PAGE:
Government plans to set up a new governing body for men’s football have prompted controversy. Should fans have the final say?
Huge shake-up to future of English football
Government plans to set up a new governing body for men's football have prompted controversy. Should fans have the final say?
The government has announced plans to set up a new governing body or "regulator" which will decide how British football clubs are run.
The regulator's new rules will insist that fans are involved when it comes to decisions such as choosing the logo, kit and names of their teams. The rules also mean that teams will only be able to compete in approved tournaments.
In addition, the regulator will prevent historic clubs from closing by sharing funds from wealthier clubs, as well as setting up tests in which club owners must prove they are suitable for the job and have built their own wealth legally.
Explaining the plans, the government commented: "The English game remains one of the UK's greatest cultural exports. That is why the government is taking the necessary ... steps to ensure that continues for generations." 1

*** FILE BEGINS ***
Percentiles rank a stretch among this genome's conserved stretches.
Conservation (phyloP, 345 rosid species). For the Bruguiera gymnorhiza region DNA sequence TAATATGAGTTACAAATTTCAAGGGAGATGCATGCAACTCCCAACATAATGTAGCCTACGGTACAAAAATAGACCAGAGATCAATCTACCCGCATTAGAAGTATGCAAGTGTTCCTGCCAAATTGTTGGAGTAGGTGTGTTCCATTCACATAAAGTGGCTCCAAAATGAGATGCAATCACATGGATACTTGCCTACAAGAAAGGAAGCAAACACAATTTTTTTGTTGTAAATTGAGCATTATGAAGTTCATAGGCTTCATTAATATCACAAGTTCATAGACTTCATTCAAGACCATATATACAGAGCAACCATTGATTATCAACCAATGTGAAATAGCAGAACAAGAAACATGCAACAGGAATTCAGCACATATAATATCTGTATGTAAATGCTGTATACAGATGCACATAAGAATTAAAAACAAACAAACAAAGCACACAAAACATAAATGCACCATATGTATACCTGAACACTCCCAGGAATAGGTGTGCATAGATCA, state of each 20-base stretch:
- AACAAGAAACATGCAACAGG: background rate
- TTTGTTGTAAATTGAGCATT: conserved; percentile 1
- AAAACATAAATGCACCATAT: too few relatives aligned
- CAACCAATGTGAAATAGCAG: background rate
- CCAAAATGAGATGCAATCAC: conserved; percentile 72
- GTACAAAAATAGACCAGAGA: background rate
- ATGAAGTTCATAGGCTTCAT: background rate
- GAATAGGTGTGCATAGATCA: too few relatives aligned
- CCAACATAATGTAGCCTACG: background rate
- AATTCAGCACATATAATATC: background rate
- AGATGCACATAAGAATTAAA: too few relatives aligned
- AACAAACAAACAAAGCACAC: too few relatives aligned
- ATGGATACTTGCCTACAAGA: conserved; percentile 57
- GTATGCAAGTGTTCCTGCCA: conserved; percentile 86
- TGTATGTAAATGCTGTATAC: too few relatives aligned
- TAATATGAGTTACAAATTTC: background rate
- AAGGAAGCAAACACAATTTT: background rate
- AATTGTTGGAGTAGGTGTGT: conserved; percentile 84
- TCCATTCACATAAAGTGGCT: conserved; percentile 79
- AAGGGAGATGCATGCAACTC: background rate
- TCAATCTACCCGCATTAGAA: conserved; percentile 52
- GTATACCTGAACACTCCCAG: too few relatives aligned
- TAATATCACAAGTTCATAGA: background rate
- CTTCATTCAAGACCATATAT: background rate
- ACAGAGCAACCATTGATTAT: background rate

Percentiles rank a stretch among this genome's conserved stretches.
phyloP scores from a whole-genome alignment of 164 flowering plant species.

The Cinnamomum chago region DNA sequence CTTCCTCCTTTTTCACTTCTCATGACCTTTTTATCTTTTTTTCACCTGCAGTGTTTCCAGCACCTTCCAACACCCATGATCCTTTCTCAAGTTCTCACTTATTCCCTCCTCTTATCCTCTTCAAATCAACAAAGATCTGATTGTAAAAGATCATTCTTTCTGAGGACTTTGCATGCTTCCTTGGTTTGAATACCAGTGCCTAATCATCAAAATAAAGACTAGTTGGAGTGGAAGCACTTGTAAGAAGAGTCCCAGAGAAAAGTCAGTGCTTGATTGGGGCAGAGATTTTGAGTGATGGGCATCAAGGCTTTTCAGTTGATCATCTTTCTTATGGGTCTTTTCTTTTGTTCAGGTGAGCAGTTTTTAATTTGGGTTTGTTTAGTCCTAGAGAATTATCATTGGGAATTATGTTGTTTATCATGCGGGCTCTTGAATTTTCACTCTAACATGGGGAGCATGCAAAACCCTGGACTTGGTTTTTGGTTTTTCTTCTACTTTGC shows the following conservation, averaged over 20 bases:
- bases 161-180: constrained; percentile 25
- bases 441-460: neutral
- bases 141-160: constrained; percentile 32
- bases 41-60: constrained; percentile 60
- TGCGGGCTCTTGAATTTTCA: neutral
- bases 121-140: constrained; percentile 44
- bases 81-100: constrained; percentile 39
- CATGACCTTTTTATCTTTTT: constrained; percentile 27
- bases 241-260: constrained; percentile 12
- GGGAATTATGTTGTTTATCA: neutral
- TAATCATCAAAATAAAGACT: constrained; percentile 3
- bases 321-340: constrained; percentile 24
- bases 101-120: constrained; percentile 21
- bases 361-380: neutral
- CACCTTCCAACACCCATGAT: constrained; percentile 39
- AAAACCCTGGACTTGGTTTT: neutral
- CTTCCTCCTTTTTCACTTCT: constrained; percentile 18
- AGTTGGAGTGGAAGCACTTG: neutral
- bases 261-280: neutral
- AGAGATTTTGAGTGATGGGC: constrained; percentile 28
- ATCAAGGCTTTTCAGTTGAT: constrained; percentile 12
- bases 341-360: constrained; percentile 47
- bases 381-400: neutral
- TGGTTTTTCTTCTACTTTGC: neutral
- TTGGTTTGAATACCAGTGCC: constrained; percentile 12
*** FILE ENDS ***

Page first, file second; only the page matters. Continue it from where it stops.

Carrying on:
The new announcement raises questions as to how far fans should be involved with the running of their clubs, as well as whether clubs be left to govern themselves independently. Should anyone should be allowed to buy and own a British football club? If not, why not?
Some key figures in football were unimpressed with the new plans, believing that too much interference could prevent football clubs from attracting new financial investors and becoming more successful. The Premier League said: "It is vital regulation does not damage the game or its ability to attract investment and grow interest."
Non-football fans may argue that none of this is really that important when there are wars and people without food, yet football contributes a huge amount to the British economy. Between 2019 and 2020, the league contributed £8.6 billion to the UK economy.2
Whoever controls and manages British football, surely we need to make sure it survives but also that it is managed fairly.
Should fans have the final say?
Yes: Football would not exist as a professional sport and industry without its fans providing vital income to the clubs. Therefore they deserve a say in how it is run.
No: Football's financial contribution to the UK economy is huge and football is a business as well as a sport. As such it should be run by professional businessmen who understand how to ensure its success and profitability.
Or... British football plays a significant part in British culture as well as the economy, so its future should not just be decided by businessmen and financiers but also by the fans who support it.